Building Energy

By on Nov 11, 2022 in Energy

The Advanced Research Projects Agency-Energy (ARPA-E) sponsors corporate and academic institutions in a variety of energy-related projects. Here’s the latest of our periodic reviews of recent developments at the agency, which serves as the U.S. Department of Energy’s R&D arm.

Buildings as carbon storage facilities

In June, the DOE announced 18 contract awards for its Harnessing Emissions into Structures Taking Inputs from the Atmosphere (HESTIA) program, which aims to develop technologies that can transform buildings into net carbon storage structures – meaning they absorb more carbon from the atmosphere than is released during construction.

The HESTIA projects “will develop and demonstrate building materials and whole-building designs from a wide range of potential feedstocks (e.g., forestry and purpose-grown products, agricultural residues, direct carbon utilization) that are net carbon negative on a life-cycle basis by using atmospheric CO2 in the production process,” according to ARPA-E.

“This is a unique opportunity for researchers to advance clean energy materials to tackle one of the hardest to decarbonize sectors that is responsible for roughly 10% of total annual emissions in the United States,” Energy Secretary Jennifer M. Granholm said in a press release.

HESTIA project team members receiving contracts include the National Renewable Energy Lab in Fairbanks, Alaska; Purdue University; Aspen Products Group of Marlborough, Mass; Biomason, based in Durham, N.C.; and the University of Pennsylvania.

Another HESTIA project, announced in March, awarded contracts to the University of Washington and UC Davis to evaluate materials and designs and generate lifecycle assessments for the project.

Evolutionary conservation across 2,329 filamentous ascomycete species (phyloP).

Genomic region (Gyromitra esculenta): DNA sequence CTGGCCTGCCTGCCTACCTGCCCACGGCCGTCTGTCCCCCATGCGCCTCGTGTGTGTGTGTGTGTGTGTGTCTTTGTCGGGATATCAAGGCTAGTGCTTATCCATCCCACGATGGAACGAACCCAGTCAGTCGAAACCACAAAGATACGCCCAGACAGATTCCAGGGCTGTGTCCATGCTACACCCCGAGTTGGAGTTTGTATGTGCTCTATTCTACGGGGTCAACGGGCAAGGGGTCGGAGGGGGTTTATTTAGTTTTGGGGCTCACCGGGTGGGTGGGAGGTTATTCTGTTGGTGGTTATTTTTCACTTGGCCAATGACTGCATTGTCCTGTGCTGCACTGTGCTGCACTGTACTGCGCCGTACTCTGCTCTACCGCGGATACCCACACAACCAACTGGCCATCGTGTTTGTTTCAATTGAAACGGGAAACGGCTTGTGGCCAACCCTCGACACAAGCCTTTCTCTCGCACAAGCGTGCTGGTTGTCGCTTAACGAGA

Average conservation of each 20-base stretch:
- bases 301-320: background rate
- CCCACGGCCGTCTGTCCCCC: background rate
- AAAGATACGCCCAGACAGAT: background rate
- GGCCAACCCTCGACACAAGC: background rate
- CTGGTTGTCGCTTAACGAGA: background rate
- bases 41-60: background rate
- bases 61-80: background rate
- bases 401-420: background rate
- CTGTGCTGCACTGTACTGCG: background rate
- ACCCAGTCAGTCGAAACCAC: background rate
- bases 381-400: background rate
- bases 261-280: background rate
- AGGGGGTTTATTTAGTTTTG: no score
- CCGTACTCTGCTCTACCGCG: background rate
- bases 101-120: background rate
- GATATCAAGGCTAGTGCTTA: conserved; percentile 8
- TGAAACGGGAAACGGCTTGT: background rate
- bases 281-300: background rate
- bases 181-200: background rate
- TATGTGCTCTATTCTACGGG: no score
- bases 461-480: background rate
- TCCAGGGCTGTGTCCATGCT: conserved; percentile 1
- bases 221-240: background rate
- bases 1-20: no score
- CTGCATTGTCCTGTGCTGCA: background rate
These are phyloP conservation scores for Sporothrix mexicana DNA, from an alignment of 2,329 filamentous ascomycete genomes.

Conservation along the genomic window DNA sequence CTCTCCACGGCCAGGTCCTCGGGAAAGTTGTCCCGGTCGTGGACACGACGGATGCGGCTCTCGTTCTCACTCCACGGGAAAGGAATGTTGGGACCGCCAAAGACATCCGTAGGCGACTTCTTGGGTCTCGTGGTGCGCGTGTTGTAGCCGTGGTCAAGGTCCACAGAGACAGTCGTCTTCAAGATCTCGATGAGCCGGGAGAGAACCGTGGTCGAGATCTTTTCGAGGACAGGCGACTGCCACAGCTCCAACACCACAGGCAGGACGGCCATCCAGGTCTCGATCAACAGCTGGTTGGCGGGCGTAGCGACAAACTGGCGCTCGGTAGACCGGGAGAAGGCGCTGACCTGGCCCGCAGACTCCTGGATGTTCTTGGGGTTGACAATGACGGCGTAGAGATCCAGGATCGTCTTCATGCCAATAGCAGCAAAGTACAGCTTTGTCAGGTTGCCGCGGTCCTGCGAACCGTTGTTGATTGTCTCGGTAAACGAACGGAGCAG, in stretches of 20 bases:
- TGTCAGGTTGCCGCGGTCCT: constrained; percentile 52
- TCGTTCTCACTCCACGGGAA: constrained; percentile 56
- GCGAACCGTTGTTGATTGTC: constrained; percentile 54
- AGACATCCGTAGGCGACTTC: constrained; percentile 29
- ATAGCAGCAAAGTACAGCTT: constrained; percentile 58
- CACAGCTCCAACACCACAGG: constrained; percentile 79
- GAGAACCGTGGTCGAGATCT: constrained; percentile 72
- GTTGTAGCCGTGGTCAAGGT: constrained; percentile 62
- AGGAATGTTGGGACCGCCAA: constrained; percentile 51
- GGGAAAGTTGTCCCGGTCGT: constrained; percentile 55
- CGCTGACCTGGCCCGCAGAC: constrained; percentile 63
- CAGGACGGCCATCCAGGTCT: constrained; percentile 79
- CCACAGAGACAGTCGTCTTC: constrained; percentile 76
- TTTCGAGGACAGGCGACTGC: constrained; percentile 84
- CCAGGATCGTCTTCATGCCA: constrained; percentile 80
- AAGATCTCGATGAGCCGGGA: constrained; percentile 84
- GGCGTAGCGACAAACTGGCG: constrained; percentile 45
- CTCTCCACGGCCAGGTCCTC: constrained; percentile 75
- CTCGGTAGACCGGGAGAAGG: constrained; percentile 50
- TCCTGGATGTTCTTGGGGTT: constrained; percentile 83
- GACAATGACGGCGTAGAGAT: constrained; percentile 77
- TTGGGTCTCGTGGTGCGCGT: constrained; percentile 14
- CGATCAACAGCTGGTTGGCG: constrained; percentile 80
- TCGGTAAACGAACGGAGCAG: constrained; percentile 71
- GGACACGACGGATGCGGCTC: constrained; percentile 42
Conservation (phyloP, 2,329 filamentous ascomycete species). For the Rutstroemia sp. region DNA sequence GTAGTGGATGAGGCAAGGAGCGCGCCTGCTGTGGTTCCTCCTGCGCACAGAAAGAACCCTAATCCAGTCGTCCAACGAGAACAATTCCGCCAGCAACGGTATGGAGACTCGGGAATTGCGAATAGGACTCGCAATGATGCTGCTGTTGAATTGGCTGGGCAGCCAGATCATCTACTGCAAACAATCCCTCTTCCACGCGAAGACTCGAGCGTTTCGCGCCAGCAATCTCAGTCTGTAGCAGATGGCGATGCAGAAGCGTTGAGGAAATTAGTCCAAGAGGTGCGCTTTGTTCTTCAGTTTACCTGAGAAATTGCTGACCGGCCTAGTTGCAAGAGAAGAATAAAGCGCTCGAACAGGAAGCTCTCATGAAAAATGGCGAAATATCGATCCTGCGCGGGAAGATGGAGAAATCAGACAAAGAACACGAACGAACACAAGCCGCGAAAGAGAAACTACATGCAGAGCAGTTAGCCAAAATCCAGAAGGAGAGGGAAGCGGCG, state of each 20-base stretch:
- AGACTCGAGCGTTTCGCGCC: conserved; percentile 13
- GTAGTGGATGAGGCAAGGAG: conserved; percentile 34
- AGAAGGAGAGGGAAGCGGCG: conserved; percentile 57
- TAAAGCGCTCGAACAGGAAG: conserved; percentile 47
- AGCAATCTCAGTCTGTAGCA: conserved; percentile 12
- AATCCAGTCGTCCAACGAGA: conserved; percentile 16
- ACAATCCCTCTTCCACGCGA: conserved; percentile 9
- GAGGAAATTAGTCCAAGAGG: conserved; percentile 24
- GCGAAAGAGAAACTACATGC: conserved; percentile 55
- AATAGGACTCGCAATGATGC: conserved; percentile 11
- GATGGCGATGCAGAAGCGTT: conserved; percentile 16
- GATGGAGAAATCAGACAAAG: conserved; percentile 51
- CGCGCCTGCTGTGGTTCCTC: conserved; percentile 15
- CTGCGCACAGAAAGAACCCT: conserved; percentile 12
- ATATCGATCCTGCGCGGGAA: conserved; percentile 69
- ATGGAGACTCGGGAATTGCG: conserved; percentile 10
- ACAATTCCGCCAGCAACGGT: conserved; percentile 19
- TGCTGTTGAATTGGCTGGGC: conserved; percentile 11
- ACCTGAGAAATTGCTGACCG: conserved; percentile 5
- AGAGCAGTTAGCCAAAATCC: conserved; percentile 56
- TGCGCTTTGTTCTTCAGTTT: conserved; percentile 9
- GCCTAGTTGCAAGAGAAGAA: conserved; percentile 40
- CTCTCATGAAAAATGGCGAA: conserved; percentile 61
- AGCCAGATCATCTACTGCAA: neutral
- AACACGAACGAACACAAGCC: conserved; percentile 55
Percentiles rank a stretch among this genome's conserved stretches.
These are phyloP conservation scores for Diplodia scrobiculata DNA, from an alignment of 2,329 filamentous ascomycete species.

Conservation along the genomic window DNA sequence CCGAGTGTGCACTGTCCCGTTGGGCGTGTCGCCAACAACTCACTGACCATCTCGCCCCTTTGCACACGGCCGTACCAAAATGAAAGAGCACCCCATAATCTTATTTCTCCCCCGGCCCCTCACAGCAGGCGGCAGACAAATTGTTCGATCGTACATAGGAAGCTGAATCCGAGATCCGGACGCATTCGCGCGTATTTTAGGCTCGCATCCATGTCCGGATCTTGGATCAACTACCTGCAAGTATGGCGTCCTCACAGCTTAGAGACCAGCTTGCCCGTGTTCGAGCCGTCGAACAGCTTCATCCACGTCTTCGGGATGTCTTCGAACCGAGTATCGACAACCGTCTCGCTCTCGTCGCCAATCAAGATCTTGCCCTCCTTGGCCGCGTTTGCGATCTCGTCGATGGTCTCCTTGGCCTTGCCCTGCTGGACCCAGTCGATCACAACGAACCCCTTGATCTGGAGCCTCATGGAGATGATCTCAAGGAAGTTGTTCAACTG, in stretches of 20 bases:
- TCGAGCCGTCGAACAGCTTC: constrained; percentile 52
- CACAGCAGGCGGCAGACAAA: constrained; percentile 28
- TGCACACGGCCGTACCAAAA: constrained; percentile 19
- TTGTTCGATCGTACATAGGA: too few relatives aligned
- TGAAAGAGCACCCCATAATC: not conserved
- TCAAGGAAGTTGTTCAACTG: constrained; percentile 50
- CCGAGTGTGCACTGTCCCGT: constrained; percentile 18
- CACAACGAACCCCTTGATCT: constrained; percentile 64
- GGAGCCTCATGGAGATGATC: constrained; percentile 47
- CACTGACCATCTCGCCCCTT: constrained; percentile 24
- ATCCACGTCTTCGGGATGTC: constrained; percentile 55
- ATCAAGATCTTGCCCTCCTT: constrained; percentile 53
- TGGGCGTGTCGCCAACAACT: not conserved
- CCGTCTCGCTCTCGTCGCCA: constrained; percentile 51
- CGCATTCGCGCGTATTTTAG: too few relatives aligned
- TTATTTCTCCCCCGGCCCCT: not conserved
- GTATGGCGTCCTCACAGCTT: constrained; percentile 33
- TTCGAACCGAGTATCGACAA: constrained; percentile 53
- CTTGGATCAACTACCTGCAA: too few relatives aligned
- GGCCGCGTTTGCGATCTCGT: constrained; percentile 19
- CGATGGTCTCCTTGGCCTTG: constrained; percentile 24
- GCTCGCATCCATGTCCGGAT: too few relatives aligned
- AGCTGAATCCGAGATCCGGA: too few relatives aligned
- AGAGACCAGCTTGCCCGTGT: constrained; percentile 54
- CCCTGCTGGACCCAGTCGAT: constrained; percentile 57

Learn more about the HESTIA projects.

Forward-thinking tech projects net funding

Twenty small businesses received contracts in July under ARPA-E’s Supporting Entrepreneurial Energy Discoveries (SEED) program, which seeks to develop forward-thinking energy technologies ranging from revamped biofuel manufacturing, newly efficient extraction of metals from e-waste, sustainable new aviation fuels and diesel, and innovative data center cooling systems.

One contract recipient, Metalx Biocycle of El Paso, Texas, will leverage a fossil fuel-free biological platform that provides minimizes environmental impact in the process of extracting, concentrating and purifying metals and rare earth elements from e-waste. Meanwhile, Los Angeles-based Invizyne Technologies will develop efficient cell-free enzyme cascade reactions as a more commercially competitive approach to microbe-produced biofuels.

With data centers predicted to consume 8% of global electricity of 2030, SEED contract recipient Impact Cooling of Fort Collins, Colo., will apply air jet impingement colling technology that dramatically improves heat transfer at minimal energy cost.

Learn more about the SEED projects. See how Yardi software solutions help residential and commercial real estate portfolios improve energy efficiency and meet ENERGY STAR® requirements.